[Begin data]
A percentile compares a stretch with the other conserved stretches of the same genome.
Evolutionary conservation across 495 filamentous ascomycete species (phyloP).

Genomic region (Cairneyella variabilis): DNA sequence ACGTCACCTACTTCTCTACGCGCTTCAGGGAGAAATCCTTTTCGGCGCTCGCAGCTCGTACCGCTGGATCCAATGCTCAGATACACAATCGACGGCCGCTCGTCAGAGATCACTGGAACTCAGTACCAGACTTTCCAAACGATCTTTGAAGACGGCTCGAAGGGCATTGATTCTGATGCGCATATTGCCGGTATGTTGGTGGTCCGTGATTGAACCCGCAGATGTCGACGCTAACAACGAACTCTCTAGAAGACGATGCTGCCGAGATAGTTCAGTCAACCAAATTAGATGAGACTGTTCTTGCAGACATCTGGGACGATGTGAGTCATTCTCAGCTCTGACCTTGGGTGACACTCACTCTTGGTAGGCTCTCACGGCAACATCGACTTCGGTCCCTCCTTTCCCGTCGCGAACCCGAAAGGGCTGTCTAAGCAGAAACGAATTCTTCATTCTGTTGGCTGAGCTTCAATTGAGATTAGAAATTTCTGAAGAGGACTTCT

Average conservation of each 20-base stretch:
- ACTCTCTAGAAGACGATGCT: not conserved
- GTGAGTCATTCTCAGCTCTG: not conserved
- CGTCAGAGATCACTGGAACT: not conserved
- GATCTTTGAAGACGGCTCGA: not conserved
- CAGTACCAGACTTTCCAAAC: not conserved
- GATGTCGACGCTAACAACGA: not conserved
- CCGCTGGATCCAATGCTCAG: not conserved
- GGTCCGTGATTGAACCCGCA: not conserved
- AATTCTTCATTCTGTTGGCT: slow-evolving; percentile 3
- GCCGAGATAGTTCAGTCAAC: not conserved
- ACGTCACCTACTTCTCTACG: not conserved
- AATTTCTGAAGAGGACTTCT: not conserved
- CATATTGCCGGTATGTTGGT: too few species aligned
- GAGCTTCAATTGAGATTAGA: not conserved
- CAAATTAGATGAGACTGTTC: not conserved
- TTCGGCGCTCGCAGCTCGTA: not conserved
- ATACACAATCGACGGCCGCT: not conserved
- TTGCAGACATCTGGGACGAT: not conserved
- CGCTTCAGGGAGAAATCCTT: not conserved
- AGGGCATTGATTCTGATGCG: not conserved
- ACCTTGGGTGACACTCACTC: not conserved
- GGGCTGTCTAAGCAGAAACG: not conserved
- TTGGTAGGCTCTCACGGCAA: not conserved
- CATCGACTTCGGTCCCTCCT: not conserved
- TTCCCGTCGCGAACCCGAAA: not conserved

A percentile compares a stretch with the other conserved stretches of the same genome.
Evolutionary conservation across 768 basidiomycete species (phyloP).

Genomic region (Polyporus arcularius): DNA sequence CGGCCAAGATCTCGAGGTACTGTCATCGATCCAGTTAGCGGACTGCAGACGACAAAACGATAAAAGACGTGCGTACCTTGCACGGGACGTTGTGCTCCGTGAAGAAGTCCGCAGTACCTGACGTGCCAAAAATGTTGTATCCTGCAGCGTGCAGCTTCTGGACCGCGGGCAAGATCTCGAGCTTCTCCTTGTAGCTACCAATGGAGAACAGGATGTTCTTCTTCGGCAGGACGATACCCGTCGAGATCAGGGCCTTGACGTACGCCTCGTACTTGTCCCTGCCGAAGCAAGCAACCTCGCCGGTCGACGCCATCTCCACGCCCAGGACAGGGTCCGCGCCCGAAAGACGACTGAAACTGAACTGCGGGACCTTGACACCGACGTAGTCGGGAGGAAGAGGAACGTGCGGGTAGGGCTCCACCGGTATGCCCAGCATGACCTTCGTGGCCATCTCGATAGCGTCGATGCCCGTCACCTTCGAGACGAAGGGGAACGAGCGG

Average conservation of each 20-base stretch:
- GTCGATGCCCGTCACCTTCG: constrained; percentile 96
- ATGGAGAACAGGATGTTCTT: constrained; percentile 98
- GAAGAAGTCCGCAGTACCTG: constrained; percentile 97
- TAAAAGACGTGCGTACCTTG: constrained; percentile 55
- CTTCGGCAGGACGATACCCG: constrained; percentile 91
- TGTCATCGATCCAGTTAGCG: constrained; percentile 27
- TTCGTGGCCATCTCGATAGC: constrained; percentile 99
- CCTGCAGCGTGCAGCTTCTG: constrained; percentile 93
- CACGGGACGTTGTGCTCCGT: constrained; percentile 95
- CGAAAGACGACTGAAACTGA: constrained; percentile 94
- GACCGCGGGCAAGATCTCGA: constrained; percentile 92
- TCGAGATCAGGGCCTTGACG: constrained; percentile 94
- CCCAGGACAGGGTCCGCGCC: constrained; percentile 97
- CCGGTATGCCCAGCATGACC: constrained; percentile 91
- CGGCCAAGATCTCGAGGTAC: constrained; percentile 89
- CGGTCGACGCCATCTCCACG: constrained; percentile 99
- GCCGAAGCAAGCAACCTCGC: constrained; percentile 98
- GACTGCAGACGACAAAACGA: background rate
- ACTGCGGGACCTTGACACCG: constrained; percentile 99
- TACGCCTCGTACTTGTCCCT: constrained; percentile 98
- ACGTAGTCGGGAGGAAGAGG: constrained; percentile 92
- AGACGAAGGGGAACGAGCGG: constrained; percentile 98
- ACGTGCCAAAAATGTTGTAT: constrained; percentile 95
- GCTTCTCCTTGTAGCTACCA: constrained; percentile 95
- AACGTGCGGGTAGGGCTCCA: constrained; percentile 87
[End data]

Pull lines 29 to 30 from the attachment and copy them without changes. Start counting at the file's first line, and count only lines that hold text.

- TTCCCGTCGCGAACCCGAAA: not conserved

A percentile compares a stretch with the other conserved stretches of the same genome.